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The meaning and origin of the expression: Bad news travels fast

Bad news travels fast

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What's the meaning of the phrase 'Bad news travels fast'?

The proverbial saying 'bad news travels fast' can be taken literally. In a wider sense it is a comment on human nature being more interested in failure than success.

What's the origin of the phrase 'Bad news travels fast'?

Bad news travels fast'Bad news travels fast' is first found in print in the English author Thomas Kyd's tragedic play The Spanish Tragedy, which was written sometime between 1582 and 1592. It includes these lines:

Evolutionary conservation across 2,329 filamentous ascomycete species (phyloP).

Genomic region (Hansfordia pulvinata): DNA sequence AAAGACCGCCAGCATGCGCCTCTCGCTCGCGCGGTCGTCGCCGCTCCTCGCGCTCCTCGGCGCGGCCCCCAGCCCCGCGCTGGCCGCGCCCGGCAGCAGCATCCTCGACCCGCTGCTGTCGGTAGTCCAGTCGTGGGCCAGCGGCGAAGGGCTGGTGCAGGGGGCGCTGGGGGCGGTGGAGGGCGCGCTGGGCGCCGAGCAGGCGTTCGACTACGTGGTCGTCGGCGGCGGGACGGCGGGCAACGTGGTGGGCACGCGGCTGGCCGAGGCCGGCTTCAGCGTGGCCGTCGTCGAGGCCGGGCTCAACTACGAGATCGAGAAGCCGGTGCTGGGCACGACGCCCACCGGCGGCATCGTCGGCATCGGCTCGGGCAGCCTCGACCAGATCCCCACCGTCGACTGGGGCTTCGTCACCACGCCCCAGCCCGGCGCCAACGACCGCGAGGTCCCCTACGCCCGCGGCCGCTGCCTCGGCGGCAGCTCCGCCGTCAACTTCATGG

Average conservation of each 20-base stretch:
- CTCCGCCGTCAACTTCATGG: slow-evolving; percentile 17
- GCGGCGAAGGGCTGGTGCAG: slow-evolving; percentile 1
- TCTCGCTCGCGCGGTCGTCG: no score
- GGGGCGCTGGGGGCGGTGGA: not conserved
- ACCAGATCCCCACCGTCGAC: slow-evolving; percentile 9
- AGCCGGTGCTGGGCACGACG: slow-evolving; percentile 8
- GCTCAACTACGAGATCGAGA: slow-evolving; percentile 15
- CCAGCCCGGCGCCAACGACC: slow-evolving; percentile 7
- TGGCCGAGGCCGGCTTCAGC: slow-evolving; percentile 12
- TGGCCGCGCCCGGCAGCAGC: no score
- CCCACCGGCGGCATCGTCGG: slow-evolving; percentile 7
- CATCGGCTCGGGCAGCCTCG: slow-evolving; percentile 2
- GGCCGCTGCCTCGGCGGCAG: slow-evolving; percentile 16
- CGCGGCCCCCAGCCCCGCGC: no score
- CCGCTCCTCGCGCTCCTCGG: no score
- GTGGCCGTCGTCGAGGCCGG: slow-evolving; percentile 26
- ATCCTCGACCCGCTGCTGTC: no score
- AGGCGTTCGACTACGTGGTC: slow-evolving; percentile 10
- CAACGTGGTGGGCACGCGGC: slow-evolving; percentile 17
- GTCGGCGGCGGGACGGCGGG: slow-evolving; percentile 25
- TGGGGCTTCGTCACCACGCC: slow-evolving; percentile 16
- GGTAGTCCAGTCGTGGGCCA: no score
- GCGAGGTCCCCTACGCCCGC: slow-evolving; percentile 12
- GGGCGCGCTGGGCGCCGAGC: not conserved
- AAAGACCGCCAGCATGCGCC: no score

If he lived, the news would soon be here.
Nay, evil news fly faster still than good

There's not a great deal more to say about this expression. Unlike many proverbs, it is merely a literal observation on life rather than the more commonplace uplifting metaphorical motto intended to spur us to greater morality or industry.

See other phrases that were coined in the USA.

See also: the List of Proverbs.

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